Guest post contributed and written by Jen Murtagh. All photos by Candace Meyer Photography.
I had yearned to visit Kenya from the time I was a little girl. I was obsessed with documentaries of the Serengeti and incensed by the Ethiopian famine that took the lives of so many children my own age. Those images and the idea of Africa has stuck with me most of my life and although I didn’t know when, I did know I would one day make the trip to a continent that called my name.
I landed in Kenya in the dark but I could feel the energy even if I couldn’t see it. Nairobi vibrates in a way that you sense the moment you step off the plane and onto the tarmac.
A chance meeting with the indomitable Lotte Davis in 2015 had brought me to Kenya. Lotte is the co-founder of Burnaby based global hair care line AG Hair, and the force and founder behind One Girl Can. A native South African, Lotte returned to Kenya many years ago and travels twice a year to oversee school projects. She mentors and connects with the girls, while running One Girl Can’s women’s leadership conference for their university scholarship recipients. Growing up as a young girl in South Africa in the age of apartheid, and witnessing the deepest levels of social injustice and gender inequality, drives Lotte’s vision to empower and educate the girls of sub-Saharan Africa in order to break the cycle of poverty.
Thankfully Lotte was quite open to me tagging along with her on her most recent visit to Kenya. Established in 2013, Vancouver-based One Girl Can has made considerable advancements in a relatively short period of time. The key to their growing success? Meticulous oversight, low administration and Lotte’s passionate drive to reach as many girls as possible. To date, the organization has built 6 schools, provided scholarships for 190 girls and mentored 7,000 — and their impact continues to grow exponentially.
One Girl Can believes that education is the key to alleviating poverty and their work is focused on a cycle of empowerment that begins with building and improving schools. From there, they identify girls whose parents are struggling to pay their school fees and offer them scholarships.
Girls on scholarship must maintain a B average, showing their commitment to their studies. Through hand-picked mentors and program managers, each girl in school will go through four different mentorship programs. They then have the opportunity to be supported through their university studies with a further scholarship and stipend for living expenses. Finally, One Girl Can provides ongoing support to the girls, helping them to find internship opportunities and preparing them for their careers.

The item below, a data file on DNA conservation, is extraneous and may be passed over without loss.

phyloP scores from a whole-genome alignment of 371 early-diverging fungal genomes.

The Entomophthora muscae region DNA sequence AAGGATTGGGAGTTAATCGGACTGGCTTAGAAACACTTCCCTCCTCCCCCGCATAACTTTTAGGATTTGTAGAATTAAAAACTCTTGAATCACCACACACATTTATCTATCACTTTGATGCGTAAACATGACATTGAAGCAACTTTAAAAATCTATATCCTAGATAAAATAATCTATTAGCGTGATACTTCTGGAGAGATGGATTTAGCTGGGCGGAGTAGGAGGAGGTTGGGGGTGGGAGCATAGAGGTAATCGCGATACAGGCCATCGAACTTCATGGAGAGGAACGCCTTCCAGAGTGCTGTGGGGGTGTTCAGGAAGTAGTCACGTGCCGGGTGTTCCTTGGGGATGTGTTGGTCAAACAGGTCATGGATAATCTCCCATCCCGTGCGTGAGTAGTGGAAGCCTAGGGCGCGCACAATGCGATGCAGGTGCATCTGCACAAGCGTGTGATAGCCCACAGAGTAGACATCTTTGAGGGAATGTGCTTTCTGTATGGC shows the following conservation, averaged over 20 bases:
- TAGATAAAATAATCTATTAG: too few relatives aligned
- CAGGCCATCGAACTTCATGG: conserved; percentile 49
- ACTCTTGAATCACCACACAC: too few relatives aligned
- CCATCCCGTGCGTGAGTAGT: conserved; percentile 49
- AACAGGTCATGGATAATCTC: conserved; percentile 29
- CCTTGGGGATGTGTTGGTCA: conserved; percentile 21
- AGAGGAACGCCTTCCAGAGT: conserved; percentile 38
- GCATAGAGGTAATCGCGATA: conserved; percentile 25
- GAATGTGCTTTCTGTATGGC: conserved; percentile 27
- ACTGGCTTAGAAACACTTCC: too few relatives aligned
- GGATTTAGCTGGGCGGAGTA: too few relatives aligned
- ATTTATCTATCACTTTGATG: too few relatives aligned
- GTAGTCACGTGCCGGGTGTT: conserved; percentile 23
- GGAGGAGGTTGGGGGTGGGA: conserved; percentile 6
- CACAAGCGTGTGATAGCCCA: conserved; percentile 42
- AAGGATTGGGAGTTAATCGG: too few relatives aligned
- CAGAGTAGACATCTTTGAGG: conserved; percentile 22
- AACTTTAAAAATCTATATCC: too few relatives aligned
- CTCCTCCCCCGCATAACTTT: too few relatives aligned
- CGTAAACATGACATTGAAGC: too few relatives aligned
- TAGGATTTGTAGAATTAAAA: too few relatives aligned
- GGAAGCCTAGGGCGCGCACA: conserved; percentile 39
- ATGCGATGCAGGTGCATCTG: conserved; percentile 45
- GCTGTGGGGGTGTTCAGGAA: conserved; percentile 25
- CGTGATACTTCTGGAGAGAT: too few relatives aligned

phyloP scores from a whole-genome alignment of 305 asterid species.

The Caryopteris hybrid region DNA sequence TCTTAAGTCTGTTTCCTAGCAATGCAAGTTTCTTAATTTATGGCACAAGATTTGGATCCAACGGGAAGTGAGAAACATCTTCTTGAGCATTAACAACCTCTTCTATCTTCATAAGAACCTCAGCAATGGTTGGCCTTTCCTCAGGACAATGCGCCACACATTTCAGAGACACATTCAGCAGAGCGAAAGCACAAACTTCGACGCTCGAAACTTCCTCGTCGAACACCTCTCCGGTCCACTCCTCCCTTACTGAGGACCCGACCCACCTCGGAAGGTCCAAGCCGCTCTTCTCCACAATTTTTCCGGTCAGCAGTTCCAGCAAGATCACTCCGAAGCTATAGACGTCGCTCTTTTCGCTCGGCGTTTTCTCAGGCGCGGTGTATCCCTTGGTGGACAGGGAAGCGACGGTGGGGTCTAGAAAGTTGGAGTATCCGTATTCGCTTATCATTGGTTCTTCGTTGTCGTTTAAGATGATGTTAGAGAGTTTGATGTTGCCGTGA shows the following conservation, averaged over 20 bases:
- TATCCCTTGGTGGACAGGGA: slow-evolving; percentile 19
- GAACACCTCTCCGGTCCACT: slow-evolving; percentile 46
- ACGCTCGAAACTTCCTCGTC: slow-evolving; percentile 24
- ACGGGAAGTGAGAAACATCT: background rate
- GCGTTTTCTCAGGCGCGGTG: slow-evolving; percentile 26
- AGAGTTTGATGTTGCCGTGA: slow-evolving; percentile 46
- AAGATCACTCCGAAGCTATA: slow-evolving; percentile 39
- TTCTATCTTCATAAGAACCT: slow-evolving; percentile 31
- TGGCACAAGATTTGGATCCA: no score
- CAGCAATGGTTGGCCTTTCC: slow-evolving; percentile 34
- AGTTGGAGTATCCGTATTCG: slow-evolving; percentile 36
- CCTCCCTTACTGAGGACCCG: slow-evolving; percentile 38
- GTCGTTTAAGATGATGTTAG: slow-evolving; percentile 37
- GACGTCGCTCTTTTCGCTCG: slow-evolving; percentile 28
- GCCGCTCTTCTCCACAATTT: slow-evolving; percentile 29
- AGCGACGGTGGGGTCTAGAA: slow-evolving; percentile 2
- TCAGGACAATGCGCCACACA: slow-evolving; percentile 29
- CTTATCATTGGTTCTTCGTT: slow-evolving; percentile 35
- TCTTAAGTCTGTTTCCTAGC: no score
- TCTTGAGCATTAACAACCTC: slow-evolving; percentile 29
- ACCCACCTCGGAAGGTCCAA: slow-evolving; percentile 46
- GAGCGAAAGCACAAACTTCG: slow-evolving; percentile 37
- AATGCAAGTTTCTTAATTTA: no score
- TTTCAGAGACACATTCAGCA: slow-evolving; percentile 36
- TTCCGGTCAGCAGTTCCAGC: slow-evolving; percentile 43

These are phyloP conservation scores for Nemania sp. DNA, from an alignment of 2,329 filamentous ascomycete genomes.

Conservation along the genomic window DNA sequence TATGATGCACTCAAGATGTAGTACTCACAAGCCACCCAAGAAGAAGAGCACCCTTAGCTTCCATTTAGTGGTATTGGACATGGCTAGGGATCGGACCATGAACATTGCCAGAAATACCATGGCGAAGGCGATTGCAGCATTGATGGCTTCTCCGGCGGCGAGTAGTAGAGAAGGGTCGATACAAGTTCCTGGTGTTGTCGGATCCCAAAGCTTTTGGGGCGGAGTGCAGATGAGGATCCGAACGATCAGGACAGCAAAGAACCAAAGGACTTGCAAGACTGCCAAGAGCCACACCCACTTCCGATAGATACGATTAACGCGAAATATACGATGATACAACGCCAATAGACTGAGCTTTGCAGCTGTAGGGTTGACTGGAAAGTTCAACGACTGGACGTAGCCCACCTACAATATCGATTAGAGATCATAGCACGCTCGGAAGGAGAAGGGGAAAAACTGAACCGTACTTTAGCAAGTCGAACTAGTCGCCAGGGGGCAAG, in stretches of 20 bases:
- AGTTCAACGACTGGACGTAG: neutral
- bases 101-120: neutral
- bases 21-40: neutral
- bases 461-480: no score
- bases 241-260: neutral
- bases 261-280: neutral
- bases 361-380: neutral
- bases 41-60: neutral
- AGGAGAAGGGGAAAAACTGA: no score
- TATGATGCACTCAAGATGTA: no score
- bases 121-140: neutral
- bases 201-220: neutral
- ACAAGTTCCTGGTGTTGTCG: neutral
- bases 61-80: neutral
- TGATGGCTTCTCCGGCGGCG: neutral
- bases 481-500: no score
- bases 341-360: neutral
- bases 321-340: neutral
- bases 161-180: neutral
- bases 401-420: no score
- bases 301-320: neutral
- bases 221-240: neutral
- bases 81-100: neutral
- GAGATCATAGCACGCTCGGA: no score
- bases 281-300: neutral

My role on this trip was simple – try to keep up with Lotte’s fervent and impressive pace of doing as much as possible in 24 short hours and provide support in running a few leadership workshops for both their high school and university scholarship recipients.
Our first day, we visited a school in the middle of the Nairobi Kiberia Slums, the biggest slum in Kenya. One million people existing in abject poverty, with no running water, sanitation and very little electricity. When you are immersed in this you do start to grasp why 64% of girls are not attending school. School fees in Kenya are close to $700 a year and with most families surviving on $1.90 a day, it’s nearly impossible. This is why One Girl Can’s work is so vital.
Over the next week we visited more areas, including Ganze School in Kilifi and Masinga School about three hours outside of Nairobi. The transformations at both of these schools thanks to One Girl Can is simply breathtaking. Classrooms, science labs, dormitories, fresh paint and new washing and bathroom facilities all paid for by generous donations. The smiles, songs and gratitude when we arrived signalled to me the profound impact the donations have made on these girls’ lives.
I feel honoured to have had the opportunity to travel to Africa and participate in a cause that is deeply woven into the fabric of my heart. As a mother of an eight year-old girl, the importance of gender equality and equal rights is paramount. Education is a fundamental key to poverty alleviation and these girls deserve just as much of a chance as my own daughter does.
To some, Africa might seem like a world away but I believe we all have a collective responsibility to leave this world a better place. The Dalai Lama has said “the world will be saved by the western woman” and what better place for us to share our resources and make a profound impact than in Kenya — a country where only 24% of girls make it to secondary school. We have the chance to change the lives of countless girls. Don’t you think we should take it?
My hope, with this piece, is to inspire other men and women to get a group of friends together and sponsor a girl either as a collective or individually, through One Girl Can. What a beautiful way to celebrate your friendship and pay it forward. You will receive letters from the girl you sponsor, hear about where she goes to school and learn more about her.
One donation can change a life. For more information and to view girls who currently need sponsorship, please visit: OneGirlCan.com
A Miss604.com guest post by Jen Murtagh
Guest posts by Jen Murtagh, Chief Strategy Officer at BC Women’s Hospital + Health Centre Foundation. Founder NetworkinginVan. People philanthropist. Loud laugher. U2 Superfan. Dominator of boggle. Follow Jen on Twitter @JenU2.